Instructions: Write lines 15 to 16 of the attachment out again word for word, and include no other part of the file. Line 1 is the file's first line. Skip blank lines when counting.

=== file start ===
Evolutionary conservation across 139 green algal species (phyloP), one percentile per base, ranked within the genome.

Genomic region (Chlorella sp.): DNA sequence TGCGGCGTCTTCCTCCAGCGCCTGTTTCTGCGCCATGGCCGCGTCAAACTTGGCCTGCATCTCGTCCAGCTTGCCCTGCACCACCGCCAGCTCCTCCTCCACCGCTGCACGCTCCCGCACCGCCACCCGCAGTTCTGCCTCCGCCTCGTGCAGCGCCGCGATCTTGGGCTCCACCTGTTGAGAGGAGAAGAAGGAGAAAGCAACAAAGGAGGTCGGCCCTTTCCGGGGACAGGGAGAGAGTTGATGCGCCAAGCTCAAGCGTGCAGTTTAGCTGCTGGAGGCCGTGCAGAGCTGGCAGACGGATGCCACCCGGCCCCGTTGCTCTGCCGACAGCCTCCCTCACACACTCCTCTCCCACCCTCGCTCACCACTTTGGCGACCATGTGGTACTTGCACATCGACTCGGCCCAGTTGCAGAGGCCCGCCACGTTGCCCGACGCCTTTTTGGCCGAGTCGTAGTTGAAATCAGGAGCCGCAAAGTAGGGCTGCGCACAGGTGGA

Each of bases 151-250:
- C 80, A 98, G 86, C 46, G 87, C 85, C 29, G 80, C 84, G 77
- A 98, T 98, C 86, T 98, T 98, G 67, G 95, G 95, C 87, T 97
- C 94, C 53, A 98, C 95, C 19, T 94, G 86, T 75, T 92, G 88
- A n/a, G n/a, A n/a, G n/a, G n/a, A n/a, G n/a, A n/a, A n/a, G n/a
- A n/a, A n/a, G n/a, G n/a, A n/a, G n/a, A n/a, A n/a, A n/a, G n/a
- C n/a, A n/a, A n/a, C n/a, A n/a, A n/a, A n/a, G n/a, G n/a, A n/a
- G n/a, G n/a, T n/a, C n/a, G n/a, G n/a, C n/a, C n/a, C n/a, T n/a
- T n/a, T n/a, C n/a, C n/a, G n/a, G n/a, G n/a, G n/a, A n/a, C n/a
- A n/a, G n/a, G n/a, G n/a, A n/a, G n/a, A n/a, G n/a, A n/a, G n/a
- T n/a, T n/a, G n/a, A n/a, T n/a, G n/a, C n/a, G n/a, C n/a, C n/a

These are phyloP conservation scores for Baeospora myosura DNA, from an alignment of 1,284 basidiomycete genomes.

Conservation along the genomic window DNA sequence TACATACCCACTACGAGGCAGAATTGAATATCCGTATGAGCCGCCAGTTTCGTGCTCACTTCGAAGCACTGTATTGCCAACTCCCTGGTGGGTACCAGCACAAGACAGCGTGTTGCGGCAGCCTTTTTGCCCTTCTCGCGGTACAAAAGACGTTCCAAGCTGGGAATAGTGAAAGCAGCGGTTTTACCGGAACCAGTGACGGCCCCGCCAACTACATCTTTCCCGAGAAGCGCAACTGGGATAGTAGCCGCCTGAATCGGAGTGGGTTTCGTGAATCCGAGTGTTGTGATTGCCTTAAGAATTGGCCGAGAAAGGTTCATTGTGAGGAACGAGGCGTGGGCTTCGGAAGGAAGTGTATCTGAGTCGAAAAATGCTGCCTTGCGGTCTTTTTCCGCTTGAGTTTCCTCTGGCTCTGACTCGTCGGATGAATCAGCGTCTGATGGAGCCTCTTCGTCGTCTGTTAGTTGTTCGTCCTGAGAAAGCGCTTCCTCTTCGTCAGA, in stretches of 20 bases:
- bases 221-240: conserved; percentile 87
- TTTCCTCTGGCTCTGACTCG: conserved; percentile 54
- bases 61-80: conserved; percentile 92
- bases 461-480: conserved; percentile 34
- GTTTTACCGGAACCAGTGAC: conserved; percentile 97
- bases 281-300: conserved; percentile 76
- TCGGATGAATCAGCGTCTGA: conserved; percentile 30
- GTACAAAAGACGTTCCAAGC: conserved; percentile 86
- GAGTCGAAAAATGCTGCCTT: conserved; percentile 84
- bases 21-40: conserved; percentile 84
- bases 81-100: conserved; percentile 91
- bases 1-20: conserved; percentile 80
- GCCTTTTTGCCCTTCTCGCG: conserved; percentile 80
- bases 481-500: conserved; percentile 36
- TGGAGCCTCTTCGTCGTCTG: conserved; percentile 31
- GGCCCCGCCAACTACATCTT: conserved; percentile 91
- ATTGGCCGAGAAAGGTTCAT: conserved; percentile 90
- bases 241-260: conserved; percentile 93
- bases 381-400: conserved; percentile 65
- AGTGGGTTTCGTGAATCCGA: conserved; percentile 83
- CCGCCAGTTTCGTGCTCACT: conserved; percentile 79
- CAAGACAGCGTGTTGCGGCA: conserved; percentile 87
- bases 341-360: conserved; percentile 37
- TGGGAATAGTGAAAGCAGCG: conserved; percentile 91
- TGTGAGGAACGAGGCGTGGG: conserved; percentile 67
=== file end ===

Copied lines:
Conservation along the genomic window DNA sequence TACATACCCACTACGAGGCAGAATTGAATATCCGTATGAGCCGCCAGTTTCGTGCTCACTTCGAAGCACTGTATTGCCAACTCCCTGGTGGGTACCAGCACAAGACAGCGTGTTGCGGCAGCCTTTTTGCCCTTCTCGCGGTACAAAAGACGTTCCAAGCTGGGAATAGTGAAAGCAGCGGTTTTACCGGAACCAGTGACGGCCCCGCCAACTACATCTTTCCCGAGAAGCGCAACTGGGATAGTAGCCGCCTGAATCGGAGTGGGTTTCGTGAATCCGAGTGTTGTGATTGCCTTAAGAATTGGCCGAGAAAGGTTCATTGTGAGGAACGAGGCGTGGGCTTCGGAAGGAAGTGTATCTGAGTCGAAAAATGCTGCCTTGCGGTCTTTTTCCGCTTGAGTTTCCTCTGGCTCTGACTCGTCGGATGAATCAGCGTCTGATGGAGCCTCTTCGTCGTCTGTTAGTTGTTCGTCCTGAGAAAGCGCTTCCTCTTCGTCAGA, in stretches of 20 bases:
- bases 221-240: conserved; percentile 87